Chairman of the Independent National Electoral Commission (INEC), Prof. Mahmood Yakubu, on Tuesday expressed dismay that even though polling units in the country are inadequate, some of them are located in politicians’ homes, forests and shrines.
He sought an increase in the number of polling units across the country to enable voters have easy access to them during elections.
The INEC chairman averred that the nation’s voting population is expected to hit 100 million in 2023.
Chairman of the Independent National Electoral Commission (INEC), Prof. Mahmood Yakubu
He urged the National Assembly to support the commission’s efforts to create additional polling units across the country.
Yakubu stated this during a “presentation on the state of voter access to polling units in Nigeria” at the National Assembly.
He regretted that no additional polling units have been created in the last 25 years, a situation he said had made existing polling units to be overcrowded and non-conducive for voters and electoral officials during polls.
The INEC chairman noted that the right of the people to vote must be complemented with access to vote.
“Access to vote gives meaning to the right to vote; otherwise, that right is essentially meaningless.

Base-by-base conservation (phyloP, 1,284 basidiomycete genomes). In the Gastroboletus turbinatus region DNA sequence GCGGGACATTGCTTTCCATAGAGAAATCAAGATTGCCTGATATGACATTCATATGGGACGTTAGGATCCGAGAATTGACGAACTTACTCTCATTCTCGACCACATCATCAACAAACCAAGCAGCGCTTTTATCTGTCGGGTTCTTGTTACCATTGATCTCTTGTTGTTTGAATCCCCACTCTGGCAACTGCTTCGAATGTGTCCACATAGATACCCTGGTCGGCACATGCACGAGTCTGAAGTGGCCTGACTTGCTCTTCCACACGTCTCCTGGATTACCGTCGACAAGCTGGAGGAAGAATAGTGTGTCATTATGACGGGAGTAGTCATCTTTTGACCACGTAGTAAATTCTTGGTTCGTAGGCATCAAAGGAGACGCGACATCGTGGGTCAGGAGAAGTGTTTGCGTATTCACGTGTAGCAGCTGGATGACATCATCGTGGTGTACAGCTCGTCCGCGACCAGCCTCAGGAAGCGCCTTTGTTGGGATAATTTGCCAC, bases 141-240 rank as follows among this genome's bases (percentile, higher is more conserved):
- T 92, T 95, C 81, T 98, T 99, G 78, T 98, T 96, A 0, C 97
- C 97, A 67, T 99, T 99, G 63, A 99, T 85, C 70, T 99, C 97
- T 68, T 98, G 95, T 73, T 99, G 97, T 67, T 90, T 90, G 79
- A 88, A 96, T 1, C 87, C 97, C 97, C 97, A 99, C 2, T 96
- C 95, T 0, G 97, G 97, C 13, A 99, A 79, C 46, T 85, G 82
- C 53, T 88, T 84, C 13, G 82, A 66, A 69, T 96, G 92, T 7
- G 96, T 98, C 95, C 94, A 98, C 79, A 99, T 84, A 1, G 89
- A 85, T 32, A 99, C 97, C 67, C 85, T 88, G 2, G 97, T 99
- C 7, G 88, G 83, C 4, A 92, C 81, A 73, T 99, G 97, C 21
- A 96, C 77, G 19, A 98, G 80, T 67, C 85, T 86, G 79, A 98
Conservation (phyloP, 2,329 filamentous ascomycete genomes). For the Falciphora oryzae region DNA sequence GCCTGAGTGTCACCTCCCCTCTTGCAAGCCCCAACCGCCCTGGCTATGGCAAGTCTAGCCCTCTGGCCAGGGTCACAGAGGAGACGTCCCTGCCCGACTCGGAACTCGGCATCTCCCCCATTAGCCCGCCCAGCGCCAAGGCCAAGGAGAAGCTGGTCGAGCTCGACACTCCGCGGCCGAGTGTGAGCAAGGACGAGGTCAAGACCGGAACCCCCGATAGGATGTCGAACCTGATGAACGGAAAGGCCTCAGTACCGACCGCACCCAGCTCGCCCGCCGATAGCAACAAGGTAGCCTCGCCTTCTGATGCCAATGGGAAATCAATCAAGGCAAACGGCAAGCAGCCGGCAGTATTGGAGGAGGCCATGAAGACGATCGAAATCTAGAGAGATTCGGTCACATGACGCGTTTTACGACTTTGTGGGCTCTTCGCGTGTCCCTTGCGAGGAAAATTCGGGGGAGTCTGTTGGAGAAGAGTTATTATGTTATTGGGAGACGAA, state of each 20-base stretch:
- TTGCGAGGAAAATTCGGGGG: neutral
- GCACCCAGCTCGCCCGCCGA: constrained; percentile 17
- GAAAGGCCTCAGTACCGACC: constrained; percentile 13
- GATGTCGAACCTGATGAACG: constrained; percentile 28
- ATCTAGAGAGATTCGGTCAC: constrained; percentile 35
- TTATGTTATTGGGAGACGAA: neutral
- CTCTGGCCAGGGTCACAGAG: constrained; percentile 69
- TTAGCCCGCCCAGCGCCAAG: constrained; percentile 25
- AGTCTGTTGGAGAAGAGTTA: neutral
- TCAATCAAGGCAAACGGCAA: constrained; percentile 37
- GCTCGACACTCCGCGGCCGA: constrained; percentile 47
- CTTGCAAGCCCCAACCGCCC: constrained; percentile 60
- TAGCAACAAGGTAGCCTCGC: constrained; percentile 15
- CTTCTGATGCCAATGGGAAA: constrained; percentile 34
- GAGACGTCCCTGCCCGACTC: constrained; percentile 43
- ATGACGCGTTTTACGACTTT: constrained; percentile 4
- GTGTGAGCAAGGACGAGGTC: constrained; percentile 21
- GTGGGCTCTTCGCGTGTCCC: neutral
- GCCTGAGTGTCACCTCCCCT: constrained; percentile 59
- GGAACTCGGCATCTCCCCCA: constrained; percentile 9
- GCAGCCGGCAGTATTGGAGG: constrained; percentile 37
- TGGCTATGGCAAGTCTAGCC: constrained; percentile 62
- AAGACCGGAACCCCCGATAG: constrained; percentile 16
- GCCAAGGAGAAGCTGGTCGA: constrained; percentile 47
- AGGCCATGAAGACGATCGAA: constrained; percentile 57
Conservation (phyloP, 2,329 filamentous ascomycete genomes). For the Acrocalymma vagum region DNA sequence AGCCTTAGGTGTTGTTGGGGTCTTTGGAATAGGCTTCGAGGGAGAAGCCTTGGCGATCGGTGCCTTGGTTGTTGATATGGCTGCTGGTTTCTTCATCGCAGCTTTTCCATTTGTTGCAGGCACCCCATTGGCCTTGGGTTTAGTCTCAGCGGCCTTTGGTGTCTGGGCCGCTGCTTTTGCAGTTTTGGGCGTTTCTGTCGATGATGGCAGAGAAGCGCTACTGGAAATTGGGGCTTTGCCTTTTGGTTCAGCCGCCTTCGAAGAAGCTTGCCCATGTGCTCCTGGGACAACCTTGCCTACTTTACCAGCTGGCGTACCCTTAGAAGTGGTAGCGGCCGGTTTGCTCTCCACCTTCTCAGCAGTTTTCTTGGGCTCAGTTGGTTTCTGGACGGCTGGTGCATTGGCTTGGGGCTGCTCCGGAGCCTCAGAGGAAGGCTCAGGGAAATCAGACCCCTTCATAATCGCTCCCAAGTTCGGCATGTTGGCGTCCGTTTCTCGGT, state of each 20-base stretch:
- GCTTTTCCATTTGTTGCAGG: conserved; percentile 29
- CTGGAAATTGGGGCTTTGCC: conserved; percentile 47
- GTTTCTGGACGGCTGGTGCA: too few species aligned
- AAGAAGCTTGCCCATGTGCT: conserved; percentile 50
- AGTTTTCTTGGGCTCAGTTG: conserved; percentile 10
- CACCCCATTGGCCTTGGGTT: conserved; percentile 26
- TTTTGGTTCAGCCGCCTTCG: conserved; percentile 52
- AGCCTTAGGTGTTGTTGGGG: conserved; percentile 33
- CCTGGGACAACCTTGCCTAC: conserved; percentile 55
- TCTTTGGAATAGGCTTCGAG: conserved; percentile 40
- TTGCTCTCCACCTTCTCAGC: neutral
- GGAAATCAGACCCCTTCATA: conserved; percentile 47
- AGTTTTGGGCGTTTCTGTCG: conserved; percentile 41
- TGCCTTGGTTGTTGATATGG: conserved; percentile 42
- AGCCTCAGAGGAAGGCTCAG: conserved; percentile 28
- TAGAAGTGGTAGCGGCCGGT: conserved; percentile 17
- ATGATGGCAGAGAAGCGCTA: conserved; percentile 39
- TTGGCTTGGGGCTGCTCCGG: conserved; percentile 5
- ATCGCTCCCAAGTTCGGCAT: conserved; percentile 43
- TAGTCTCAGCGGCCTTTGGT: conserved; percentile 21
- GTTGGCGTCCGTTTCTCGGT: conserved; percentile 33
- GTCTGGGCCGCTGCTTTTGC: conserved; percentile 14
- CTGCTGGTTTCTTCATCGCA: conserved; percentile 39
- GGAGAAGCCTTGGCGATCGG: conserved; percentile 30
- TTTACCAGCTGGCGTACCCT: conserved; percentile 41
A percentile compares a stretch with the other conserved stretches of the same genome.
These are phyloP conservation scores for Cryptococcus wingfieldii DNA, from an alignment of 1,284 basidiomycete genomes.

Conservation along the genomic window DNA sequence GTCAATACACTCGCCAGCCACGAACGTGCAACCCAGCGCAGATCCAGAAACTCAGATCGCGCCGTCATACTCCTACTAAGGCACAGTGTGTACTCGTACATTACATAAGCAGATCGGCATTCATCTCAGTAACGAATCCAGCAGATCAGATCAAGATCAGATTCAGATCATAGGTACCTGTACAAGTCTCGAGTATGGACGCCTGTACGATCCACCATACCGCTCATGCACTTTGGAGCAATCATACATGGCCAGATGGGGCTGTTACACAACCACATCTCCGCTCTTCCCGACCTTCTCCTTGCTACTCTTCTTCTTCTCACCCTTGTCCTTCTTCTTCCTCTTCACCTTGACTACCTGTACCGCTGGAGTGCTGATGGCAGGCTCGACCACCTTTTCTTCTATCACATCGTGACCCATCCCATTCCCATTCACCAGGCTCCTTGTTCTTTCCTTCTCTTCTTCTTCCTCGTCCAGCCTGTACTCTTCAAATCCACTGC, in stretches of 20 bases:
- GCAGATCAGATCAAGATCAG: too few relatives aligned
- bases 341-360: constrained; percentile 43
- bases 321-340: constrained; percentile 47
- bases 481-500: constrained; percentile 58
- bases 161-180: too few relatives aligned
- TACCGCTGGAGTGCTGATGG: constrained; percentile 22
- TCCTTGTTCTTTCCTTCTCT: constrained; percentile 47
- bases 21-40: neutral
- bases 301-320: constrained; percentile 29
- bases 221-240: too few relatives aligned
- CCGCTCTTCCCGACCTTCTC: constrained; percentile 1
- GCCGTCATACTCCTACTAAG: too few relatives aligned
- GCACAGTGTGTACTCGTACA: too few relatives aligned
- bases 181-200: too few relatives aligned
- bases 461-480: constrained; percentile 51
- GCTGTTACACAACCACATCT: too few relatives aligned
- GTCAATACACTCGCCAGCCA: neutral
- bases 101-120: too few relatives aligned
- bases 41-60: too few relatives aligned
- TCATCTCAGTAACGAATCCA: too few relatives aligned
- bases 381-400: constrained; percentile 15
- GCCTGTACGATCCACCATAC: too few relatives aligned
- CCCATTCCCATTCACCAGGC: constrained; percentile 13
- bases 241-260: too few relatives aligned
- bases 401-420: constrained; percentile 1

“We have had a quarter of a century – 25 years – in this country without change. The existing polling units of 119,973,000 were established back in 1996 by the then NECON, the defunct National Electoral Commission of Nigeria.
“They are no longer adequate in number; they are not conducive to voters to vote freely, fairly and safely, especially in the context of the COVID-19 pandemic.
“They are not even suitable for the commission to properly manage elections and ensure that rules and regulations are strictly applied.”
On the lack of access to polling units, the INEC chairman said this includes overcrowding, electoral violence and the declaration of some elections as inconclusive.
“They are unhealthy for voters and officials. Some are located in conflict areas, homes of political chieftains, forests and even shrines. We have to do something about this as a people and as a nation,” Yakubu said.
He said the situation led to voter decline of 17 per cent between 1999 and 2019.
“So, one election after another, the voter turnout keeps declining,” he said.
Senate President Ahmad Lawan assured the INEC chairman and fellow Nigerians that the National Assembly would support the commission to provide a better voting environment for voters across the country.
Lawan said: “Whatever it takes, we will do because democracy is about participation by the people and voting is probably the most important thing a citizen could do in deciding who leads him or her.”
Speaker Femi Gbajabiamila, who was represented by House Leader Alhassan Ado Doguwa, said: “The National Assembly remains committed to electoral reforms to improve the way we elect the men and women that superintend our national affairs.”

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